The floor boards should be delivered once the building is at lock-up stage so that they can be correctly stored, in the environment in which they will be installed. It is fruitless to store the boards in a garage or in a location that will cause them to take up moisture. If the floor boards arrive on site between 10-12% in a traditional residential application, and the house is completely sealed to the external environment, then the boards can be laid immediately.

For air-conditioned environments it is advisable to acclimatise the boards with the air-conditioning system running, as they will generally need to be installed at a lower moisture content than for traditional residential environments, as internal air conditions are generally drier.

What are hazard classes for treated timber?

Hazard classes rate the environmental hazards to which treated timber can be exposed. For instance, if the timber is to be placed in-ground it will be exposed to severe decay, therefore timber will need to be treated to H2 level.

For more information visit Timber Preservers Association of Australia.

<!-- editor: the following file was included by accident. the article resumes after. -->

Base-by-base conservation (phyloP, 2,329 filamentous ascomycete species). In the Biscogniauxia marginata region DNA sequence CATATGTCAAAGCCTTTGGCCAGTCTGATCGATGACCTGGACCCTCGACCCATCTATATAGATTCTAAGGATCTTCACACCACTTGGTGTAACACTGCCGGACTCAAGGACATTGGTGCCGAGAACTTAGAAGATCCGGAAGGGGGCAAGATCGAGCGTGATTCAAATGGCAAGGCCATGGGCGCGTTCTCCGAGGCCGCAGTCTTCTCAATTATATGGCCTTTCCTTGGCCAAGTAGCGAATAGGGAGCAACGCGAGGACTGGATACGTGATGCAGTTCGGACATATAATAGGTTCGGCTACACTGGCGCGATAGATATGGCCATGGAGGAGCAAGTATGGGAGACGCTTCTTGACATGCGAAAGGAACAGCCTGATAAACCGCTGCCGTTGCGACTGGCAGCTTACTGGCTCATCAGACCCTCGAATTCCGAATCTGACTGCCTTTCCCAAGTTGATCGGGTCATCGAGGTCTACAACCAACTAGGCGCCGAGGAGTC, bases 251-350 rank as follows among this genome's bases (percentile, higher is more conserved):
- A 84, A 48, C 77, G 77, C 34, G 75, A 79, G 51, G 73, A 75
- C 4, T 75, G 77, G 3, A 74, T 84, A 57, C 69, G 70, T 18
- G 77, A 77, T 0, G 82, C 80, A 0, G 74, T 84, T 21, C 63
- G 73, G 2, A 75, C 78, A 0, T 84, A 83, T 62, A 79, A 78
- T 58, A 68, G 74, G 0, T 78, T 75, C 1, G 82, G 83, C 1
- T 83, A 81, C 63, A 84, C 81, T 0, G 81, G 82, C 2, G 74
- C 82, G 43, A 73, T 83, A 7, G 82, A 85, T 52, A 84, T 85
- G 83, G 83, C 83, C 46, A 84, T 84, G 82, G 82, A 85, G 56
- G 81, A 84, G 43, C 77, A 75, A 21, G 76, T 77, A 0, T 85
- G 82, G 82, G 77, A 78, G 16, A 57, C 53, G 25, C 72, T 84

How does timber sub-floor construction meet 6 star energy rating in Victoria?

There are a number of options that can be used to meet 6 star operational energy requirements.

Smart design of windows and their placement and size, increasing insulation in walls and ceilings, site orientation and choice of materials, selective double-glazing and enclosing the sub-floor space will all improve the 6 Star Energy rating. The adoption of First Rate 5 by the Victorian Government has seen suspended timber floors rating improved by 0.5 to 0.75 of a Star, with improvements to the design engine software (from NatHERS to AccuRate).

Do we really need timber from native forests?

Just take a minute to think how much you actually use timber.